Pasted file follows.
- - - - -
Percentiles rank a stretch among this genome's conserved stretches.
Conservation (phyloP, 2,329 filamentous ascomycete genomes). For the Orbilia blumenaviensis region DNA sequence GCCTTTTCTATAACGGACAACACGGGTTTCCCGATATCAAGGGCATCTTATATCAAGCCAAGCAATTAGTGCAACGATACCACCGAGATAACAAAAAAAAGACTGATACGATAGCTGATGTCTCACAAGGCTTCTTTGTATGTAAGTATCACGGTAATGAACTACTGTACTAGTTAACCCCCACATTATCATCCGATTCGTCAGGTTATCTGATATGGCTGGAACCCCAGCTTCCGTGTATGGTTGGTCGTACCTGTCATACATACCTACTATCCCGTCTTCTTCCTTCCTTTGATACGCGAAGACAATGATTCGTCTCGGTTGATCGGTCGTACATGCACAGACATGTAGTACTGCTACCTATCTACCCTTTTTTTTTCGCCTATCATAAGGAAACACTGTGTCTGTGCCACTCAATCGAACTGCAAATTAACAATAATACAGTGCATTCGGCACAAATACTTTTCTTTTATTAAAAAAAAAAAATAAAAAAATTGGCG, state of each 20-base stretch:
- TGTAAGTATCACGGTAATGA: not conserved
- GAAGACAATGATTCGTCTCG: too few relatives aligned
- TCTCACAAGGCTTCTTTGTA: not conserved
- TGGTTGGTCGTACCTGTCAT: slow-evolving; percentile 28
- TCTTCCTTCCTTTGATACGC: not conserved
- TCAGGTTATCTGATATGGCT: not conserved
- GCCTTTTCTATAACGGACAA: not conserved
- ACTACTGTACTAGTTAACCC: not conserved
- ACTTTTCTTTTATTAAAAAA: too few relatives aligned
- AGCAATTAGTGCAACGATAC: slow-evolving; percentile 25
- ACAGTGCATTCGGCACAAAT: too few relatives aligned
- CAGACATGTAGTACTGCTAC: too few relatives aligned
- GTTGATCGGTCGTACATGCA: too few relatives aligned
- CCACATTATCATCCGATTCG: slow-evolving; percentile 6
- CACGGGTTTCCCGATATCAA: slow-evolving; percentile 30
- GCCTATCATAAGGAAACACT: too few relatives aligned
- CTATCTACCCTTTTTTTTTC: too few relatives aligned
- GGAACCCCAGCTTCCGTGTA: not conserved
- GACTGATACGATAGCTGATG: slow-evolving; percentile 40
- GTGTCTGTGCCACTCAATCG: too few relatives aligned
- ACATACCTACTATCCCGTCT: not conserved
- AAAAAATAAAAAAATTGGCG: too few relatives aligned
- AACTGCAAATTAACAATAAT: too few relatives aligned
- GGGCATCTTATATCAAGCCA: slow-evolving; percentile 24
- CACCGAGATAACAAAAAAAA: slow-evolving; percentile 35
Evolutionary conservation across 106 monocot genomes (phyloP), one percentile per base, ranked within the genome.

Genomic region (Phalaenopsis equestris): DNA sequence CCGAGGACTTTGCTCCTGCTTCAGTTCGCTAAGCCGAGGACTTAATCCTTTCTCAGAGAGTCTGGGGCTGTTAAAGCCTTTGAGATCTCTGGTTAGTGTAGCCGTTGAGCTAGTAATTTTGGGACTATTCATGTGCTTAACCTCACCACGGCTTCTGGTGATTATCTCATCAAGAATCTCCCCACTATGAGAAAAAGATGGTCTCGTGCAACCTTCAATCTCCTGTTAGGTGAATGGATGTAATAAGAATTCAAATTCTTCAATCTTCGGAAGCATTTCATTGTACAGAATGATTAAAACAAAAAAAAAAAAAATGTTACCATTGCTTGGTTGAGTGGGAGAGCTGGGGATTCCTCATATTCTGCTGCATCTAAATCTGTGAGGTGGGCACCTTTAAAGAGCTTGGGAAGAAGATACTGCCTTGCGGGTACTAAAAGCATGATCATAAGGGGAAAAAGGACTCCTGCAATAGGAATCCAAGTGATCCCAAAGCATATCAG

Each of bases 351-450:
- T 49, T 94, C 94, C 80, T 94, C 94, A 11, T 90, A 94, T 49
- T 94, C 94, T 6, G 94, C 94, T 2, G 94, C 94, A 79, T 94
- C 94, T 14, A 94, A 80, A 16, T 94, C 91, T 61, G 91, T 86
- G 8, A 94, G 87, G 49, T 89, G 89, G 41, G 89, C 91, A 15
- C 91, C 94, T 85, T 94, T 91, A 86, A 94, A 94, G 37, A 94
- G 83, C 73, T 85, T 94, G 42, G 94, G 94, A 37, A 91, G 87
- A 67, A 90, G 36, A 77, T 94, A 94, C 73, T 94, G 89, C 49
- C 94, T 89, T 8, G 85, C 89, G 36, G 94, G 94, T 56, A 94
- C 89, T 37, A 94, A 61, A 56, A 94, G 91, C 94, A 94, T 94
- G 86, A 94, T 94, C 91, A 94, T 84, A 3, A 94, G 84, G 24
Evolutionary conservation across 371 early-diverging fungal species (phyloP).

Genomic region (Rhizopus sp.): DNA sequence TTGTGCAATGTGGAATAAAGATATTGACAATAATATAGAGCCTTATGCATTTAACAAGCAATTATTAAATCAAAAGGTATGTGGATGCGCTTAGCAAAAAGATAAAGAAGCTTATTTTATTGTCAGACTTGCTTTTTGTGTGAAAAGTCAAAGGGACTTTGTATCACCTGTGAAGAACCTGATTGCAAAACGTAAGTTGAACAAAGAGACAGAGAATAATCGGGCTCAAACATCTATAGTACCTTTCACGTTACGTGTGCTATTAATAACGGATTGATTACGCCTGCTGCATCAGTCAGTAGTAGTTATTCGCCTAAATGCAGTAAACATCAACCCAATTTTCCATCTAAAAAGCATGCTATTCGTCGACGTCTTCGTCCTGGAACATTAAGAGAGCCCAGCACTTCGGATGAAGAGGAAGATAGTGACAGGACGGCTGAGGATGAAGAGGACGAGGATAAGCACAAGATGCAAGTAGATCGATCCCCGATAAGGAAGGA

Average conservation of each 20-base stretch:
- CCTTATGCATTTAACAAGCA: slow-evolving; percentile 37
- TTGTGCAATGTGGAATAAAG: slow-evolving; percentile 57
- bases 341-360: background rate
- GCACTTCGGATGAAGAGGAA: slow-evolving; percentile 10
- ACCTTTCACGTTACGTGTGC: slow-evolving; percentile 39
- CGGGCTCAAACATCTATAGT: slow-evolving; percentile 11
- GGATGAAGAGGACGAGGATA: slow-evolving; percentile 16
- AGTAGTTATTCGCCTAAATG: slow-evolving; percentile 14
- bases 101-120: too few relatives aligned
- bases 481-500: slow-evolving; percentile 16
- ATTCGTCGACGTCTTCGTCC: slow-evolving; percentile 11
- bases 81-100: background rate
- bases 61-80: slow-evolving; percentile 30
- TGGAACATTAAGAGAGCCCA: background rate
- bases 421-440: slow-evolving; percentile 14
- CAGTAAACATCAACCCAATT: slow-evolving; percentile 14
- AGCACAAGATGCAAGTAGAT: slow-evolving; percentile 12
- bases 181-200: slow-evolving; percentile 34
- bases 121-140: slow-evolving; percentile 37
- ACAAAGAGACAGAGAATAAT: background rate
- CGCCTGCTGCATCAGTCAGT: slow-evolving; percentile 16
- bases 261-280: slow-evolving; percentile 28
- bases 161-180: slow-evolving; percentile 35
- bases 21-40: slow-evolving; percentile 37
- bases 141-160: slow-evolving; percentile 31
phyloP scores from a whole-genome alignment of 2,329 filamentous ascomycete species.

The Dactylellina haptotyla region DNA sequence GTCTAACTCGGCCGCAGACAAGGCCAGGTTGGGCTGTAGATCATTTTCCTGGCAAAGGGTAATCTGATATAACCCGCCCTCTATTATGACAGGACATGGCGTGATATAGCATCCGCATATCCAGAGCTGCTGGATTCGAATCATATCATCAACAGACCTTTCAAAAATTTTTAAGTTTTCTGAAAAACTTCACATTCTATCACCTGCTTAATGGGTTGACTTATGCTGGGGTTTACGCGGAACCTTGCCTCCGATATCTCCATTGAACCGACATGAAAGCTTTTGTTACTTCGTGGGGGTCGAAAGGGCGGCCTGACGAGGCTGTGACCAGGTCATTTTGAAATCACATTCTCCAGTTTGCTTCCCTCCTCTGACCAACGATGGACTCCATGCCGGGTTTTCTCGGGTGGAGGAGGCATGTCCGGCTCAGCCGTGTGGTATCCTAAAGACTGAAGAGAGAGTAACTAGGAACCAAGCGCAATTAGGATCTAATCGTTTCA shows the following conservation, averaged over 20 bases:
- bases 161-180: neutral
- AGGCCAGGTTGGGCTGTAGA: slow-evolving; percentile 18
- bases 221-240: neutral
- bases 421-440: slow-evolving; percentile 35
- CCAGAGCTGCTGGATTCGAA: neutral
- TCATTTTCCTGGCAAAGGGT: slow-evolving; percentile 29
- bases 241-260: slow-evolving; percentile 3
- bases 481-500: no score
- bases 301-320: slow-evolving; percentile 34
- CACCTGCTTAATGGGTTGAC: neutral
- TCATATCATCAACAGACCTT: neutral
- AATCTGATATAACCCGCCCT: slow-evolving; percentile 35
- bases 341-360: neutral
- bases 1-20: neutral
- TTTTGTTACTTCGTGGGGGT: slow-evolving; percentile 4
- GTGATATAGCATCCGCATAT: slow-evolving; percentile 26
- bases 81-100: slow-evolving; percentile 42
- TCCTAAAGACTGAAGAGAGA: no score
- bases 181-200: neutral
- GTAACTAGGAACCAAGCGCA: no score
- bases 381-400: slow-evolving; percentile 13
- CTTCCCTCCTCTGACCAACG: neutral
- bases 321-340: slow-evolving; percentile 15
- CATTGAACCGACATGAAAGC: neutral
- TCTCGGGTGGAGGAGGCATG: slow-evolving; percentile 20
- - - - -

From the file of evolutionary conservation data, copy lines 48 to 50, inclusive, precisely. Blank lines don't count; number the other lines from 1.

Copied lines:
- ACCTTTCACGTTACGTGTGC: slow-evolving; percentile 39
- CGGGCTCAAACATCTATAGT: slow-evolving; percentile 11
- GGATGAAGAGGACGAGGATA: slow-evolving; percentile 16